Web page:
Do you have to be a U.S. Citizen to receive federal aid?

Question:I submitted my Fafsa successfully but was denied tuition assistance although I am an eligible non-citizen.
Actually, they stated that "I am only eligible to work in the U.S" but couldn't explain why I was denied t.a.! It sounds like b.s to me but..

If I can not receive this type of aid, does anyone know what type I may be eligible for?




Answers:
And I, too, must say that you have to be a citizen or a permanent resident to get financial aid. I know it from personal experience. I was a college student in US and had to pay out of state tuition entirely out of my pocket. You can try to get a private loan like Redsonja84 suggested but you need a co-signer, and the co-signer has to be an American citizen. That's about it. Certain private universities do offer scholarships to foreign students but they won't cover the overall cost of tuition. My college - a community college - offered Honor courses. If you enrolled in the program (classes are usually a little harder and you have to have and keep very good grades) they charged you as a resident student. At least you are eligible to work. Some companies offer tuition reimbursement, paying up to half your tuition costs.
yes ,you have to be a citizen.
As far as I know you aren't eligible for any assistance. Try a private loan?



You must be one of the following to receive federal
student aid:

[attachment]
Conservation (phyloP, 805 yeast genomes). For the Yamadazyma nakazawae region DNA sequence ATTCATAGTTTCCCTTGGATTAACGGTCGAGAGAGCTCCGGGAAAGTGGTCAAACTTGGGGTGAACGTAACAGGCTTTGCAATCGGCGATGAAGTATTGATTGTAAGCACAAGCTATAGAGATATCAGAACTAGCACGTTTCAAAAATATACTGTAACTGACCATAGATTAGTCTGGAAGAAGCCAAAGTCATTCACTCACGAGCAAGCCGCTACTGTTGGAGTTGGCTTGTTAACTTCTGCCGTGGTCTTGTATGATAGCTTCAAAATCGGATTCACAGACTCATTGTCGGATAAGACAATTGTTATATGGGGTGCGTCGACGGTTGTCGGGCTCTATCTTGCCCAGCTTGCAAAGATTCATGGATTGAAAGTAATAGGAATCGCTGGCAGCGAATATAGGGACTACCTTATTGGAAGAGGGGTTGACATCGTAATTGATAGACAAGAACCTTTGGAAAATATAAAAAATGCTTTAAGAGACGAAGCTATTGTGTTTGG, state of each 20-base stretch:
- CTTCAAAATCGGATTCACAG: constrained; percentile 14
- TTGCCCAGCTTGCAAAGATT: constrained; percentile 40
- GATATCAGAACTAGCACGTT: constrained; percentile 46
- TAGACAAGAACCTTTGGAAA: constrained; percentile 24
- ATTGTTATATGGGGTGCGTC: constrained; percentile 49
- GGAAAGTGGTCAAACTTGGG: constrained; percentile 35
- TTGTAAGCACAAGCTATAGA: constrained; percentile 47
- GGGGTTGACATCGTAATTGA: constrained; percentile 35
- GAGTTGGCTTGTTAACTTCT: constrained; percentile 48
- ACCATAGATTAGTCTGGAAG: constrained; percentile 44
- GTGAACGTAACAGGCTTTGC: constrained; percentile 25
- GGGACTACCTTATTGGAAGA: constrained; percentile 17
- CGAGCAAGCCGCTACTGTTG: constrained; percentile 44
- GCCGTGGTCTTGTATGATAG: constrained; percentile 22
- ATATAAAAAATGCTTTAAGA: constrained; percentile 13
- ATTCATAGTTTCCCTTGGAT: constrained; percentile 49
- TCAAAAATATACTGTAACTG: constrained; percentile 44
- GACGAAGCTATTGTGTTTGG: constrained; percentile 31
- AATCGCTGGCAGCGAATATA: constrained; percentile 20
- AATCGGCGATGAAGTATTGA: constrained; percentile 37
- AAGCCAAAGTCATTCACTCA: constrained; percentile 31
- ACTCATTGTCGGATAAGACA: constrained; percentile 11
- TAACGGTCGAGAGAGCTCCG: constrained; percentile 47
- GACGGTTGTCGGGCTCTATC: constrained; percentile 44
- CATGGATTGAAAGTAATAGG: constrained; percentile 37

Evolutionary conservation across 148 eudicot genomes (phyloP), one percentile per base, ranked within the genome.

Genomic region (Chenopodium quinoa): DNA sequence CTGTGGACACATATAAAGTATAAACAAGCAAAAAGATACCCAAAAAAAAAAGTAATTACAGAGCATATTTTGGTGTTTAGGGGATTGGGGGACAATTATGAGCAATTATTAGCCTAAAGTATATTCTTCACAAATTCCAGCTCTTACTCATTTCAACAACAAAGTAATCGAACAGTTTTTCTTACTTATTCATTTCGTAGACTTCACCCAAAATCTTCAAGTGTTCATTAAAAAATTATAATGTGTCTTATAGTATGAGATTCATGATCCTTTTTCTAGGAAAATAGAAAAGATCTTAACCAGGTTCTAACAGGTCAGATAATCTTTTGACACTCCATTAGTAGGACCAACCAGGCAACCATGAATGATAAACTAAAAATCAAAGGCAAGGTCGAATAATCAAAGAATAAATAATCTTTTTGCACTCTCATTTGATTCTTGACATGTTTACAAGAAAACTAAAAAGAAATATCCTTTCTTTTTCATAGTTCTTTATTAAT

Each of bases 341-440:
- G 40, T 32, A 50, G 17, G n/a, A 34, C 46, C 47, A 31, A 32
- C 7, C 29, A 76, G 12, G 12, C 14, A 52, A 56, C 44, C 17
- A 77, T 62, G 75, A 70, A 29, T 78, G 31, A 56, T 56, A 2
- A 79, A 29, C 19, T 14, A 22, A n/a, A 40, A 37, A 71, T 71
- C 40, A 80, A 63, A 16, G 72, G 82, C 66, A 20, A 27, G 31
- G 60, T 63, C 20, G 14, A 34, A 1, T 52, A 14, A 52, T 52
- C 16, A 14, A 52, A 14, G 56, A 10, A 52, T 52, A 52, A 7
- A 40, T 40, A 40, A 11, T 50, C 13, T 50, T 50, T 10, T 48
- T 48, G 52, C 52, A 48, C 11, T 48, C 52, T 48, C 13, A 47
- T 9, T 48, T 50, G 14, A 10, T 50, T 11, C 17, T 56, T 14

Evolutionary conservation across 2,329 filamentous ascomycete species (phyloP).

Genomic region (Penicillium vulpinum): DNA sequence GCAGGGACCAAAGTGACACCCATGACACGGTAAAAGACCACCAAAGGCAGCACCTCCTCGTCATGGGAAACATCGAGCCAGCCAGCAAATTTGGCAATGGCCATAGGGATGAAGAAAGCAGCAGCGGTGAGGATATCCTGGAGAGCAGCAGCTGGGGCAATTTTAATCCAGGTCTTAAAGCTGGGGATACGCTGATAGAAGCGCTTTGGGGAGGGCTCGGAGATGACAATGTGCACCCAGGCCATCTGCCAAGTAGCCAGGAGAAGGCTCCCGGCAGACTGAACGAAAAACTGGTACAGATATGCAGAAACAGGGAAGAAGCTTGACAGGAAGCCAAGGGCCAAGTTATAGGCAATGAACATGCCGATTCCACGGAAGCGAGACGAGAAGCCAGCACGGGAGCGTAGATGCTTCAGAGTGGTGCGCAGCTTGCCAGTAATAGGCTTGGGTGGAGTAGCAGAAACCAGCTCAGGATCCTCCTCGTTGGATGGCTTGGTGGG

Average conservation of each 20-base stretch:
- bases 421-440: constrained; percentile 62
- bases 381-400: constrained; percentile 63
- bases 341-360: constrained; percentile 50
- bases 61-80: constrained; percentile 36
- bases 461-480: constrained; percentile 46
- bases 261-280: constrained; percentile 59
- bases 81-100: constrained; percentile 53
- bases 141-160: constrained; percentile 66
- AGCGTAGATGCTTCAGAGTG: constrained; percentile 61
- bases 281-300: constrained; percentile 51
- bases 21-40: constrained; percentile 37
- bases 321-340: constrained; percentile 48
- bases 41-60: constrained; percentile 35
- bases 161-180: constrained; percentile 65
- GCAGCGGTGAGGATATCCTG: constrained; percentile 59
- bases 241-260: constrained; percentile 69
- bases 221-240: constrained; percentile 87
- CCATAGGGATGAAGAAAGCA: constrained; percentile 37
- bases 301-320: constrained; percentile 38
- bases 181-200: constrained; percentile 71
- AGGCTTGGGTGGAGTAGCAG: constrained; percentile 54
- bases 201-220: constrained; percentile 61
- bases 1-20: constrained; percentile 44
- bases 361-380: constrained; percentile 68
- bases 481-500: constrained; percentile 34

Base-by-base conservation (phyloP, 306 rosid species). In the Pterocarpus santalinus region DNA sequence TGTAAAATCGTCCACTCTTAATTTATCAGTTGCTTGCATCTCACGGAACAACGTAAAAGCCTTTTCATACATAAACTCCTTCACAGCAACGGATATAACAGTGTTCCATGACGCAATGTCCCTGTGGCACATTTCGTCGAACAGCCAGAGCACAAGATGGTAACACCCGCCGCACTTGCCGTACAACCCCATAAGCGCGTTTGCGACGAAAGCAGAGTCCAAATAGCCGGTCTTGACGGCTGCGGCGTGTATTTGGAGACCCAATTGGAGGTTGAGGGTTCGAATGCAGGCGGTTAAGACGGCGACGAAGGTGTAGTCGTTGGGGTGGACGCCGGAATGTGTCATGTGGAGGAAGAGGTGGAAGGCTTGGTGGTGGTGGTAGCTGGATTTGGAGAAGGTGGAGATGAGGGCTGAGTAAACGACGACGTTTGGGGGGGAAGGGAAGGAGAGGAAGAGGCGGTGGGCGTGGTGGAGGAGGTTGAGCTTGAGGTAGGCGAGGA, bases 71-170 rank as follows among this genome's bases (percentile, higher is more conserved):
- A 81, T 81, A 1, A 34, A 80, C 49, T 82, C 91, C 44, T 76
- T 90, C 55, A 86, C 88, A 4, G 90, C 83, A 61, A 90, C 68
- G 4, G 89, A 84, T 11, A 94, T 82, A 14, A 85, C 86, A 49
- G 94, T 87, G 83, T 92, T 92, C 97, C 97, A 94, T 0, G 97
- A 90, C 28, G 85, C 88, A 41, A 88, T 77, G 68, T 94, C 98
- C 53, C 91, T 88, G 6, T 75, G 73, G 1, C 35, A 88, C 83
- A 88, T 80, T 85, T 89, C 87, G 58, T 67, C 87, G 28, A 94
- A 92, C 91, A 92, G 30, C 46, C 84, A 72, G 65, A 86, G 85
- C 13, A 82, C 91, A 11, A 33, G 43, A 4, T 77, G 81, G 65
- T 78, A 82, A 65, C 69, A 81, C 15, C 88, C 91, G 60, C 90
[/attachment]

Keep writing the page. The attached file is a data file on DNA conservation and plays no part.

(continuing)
• U.S. citizen
• U.S. national (includes natives of American
Samoa or Swain’s Island)
• U.S. permanent resident who has an I-151,
I-551, or I-551C (Permanent Resident Card)
If you’re not in one of these categories, you must have
an Arrival-Departure Record (I-94) from U.S. Citizenship
and Immigration Services (USCIS) showing one of the
following designations:
• “Refugee”
• “Asylum Granted”
• “Cuban-Haitian Entrant, Status Pending”
• “Conditional Entrant” (valid only if issued
before April 1, 1980)
• “Parolee” (You must be paroled into the United States
for at least one year and you must be able to provide evi-
dence from the USCIS that you are in the United States
for other than a temporary purpose and that you intend
to become a U.S. citizen or permanent resident.)
If you have only a Notice of Approval to Apply for Permanent
Residence (I-171 or I-464), you’re not eligible for federal student
financial aid.
If you’re in the United States on certain visas, including an F1
or F2 student visa, or a J1 or J2 exchange visitor visa, you’re not
eligible for federal student financial aid.
Also, people with G series visas (pertaining to international
organizations) are not eligible for federal student financial aid.
For more information about other types of visas that are not
acceptable, check with your school’s financial aid office.
Citizens and eligible noncitizens may receive loans from the
FFEL Program at participating foreign schools. Citizens of the
Federated States of Micronesia, the Republic of the Marshall
Islands, and the Republic of Palau are eligible only for Federal
Pell Grants, Federal Supplemental Educational Opportunity
Grants or Federal Work-Study. These applicants should check
with their schools’ financial aid office for more information.

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